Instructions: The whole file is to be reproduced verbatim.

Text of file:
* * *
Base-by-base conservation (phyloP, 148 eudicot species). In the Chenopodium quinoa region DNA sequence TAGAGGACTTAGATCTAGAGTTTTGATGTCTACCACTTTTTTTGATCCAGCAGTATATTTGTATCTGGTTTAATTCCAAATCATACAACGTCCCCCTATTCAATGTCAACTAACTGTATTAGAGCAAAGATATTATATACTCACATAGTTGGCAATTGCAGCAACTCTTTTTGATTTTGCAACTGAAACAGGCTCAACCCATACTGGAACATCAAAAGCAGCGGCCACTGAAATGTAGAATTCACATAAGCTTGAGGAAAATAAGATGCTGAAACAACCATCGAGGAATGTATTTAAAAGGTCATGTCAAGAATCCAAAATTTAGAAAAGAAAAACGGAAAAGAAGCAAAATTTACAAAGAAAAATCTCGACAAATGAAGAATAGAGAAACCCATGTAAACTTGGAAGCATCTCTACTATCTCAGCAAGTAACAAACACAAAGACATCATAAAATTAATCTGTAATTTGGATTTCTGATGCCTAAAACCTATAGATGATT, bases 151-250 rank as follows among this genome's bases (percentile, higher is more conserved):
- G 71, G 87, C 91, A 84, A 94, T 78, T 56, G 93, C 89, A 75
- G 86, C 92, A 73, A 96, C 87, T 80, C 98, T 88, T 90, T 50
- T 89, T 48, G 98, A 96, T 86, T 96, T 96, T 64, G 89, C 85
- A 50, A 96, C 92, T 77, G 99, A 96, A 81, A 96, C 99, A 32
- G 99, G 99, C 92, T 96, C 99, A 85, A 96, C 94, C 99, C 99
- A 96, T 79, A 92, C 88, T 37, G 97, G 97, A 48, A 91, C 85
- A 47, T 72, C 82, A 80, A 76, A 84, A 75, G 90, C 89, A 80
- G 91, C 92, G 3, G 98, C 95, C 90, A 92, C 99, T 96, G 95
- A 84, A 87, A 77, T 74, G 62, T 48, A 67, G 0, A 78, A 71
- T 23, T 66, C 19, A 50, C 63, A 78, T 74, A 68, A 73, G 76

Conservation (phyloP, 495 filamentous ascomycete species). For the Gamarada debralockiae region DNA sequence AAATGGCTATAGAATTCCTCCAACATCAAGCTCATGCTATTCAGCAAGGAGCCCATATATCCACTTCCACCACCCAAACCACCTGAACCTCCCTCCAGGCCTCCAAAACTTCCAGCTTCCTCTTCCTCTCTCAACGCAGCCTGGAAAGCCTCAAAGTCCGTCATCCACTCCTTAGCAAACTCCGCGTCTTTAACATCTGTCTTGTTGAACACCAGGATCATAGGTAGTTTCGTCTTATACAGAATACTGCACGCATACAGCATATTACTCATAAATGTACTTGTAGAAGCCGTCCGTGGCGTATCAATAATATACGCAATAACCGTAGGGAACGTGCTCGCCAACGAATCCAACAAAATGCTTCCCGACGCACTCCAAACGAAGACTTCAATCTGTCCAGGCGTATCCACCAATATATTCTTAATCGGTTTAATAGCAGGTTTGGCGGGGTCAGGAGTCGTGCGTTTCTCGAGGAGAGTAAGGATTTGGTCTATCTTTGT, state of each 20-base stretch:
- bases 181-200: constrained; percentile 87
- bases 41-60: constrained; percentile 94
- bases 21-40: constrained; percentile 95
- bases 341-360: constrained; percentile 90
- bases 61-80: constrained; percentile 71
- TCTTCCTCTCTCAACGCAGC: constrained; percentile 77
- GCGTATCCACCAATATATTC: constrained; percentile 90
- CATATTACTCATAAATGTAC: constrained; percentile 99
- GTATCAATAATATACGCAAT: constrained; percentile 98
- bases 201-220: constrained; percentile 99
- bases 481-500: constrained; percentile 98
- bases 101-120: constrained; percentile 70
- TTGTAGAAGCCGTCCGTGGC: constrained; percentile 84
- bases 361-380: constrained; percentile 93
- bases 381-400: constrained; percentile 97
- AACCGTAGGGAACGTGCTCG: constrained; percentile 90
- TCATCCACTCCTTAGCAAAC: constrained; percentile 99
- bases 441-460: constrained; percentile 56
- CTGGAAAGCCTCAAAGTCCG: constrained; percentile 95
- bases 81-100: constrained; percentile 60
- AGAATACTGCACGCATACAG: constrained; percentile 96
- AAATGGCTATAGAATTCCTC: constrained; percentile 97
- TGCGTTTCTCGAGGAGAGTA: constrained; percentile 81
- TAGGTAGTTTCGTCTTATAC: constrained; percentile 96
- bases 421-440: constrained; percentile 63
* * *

Base-by-base conservation (phyloP, 148 eudicot species). In the Chenopodium quinoa region DNA sequence TAGAGGACTTAGATCTAGAGTTTTGATGTCTACCACTTTTTTTGATCCAGCAGTATATTTGTATCTGGTTTAATTCCAAATCATACAACGTCCCCCTATTCAATGTCAACTAACTGTATTAGAGCAAAGATATTATATACTCACATAGTTGGCAATTGCAGCAACTCTTTTTGATTTTGCAACTGAAACAGGCTCAACCCATACTGGAACATCAAAAGCAGCGGCCACTGAAATGTAGAATTCACATAAGCTTGAGGAAAATAAGATGCTGAAACAACCATCGAGGAATGTATTTAAAAGGTCATGTCAAGAATCCAAAATTTAGAAAAGAAAAACGGAAAAGAAGCAAAATTTACAAAGAAAAATCTCGACAAATGAAGAATAGAGAAACCCATGTAAACTTGGAAGCATCTCTACTATCTCAGCAAGTAACAAACACAAAGACATCATAAAATTAATCTGTAATTTGGATTTCTGATGCCTAAAACCTATAGATGATT, bases 151-250 rank as follows among this genome's bases (percentile, higher is more conserved):
- G 71, G 87, C 91, A 84, A 94, T 78, T 56, G 93, C 89, A 75
- G 86, C 92, A 73, A 96, C 87, T 80, C 98, T 88, T 90, T 50
- T 89, T 48, G 98, A 96, T 86, T 96, T 96, T 64, G 89, C 85
- A 50, A 96, C 92, T 77, G 99, A 96, A 81, A 96, C 99, A 32
- G 99, G 99, C 92, T 96, C 99, A 85, A 96, C 94, C 99, C 99
- A 96, T 79, A 92, C 88, T 37, G 97, G 97, A 48, A 91, C 85
- A 47, T 72, C 82, A 80, A 76, A 84, A 75, G 90, C 89, A 80
- G 91, C 92, G 3, G 98, C 95, C 90, A 92, C 99, T 96, G 95
- A 84, A 87, A 77, T 74, G 62, T 48, A 67, G 0, A 78, A 71
- T 23, T 66, C 19, A 50, C 63, A 78, T 74, A 68, A 73, G 76

Conservation (phyloP, 495 filamentous ascomycete species). For the Gamarada debralockiae region DNA sequence AAATGGCTATAGAATTCCTCCAACATCAAGCTCATGCTATTCAGCAAGGAGCCCATATATCCACTTCCACCACCCAAACCACCTGAACCTCCCTCCAGGCCTCCAAAACTTCCAGCTTCCTCTTCCTCTCTCAACGCAGCCTGGAAAGCCTCAAAGTCCGTCATCCACTCCTTAGCAAACTCCGCGTCTTTAACATCTGTCTTGTTGAACACCAGGATCATAGGTAGTTTCGTCTTATACAGAATACTGCACGCATACAGCATATTACTCATAAATGTACTTGTAGAAGCCGTCCGTGGCGTATCAATAATATACGCAATAACCGTAGGGAACGTGCTCGCCAACGAATCCAACAAAATGCTTCCCGACGCACTCCAAACGAAGACTTCAATCTGTCCAGGCGTATCCACCAATATATTCTTAATCGGTTTAATAGCAGGTTTGGCGGGGTCAGGAGTCGTGCGTTTCTCGAGGAGAGTAAGGATTTGGTCTATCTTTGT, state of each 20-base stretch:
- bases 181-200: constrained; percentile 87
- bases 41-60: constrained; percentile 94
- bases 21-40: constrained; percentile 95
- bases 341-360: constrained; percentile 90
- bases 61-80: constrained; percentile 71
- TCTTCCTCTCTCAACGCAGC: constrained; percentile 77
- GCGTATCCACCAATATATTC: constrained; percentile 90
- CATATTACTCATAAATGTAC: constrained; percentile 99
- GTATCAATAATATACGCAAT: constrained; percentile 98
- bases 201-220: constrained; percentile 99
- bases 481-500: constrained; percentile 98
- bases 101-120: constrained; percentile 70
- TTGTAGAAGCCGTCCGTGGC: constrained; percentile 84
- bases 361-380: constrained; percentile 93
- bases 381-400: constrained; percentile 97
- AACCGTAGGGAACGTGCTCG: constrained; percentile 90
- TCATCCACTCCTTAGCAAAC: constrained; percentile 99
- bases 441-460: constrained; percentile 56
- CTGGAAAGCCTCAAAGTCCG: constrained; percentile 95
- bases 81-100: constrained; percentile 60
- AGAATACTGCACGCATACAG: constrained; percentile 96
- AAATGGCTATAGAATTCCTC: constrained; percentile 97
- TGCGTTTCTCGAGGAGAGTA: constrained; percentile 81
- TAGGTAGTTTCGTCTTATAC: constrained; percentile 96
- bases 421-440: constrained; percentile 63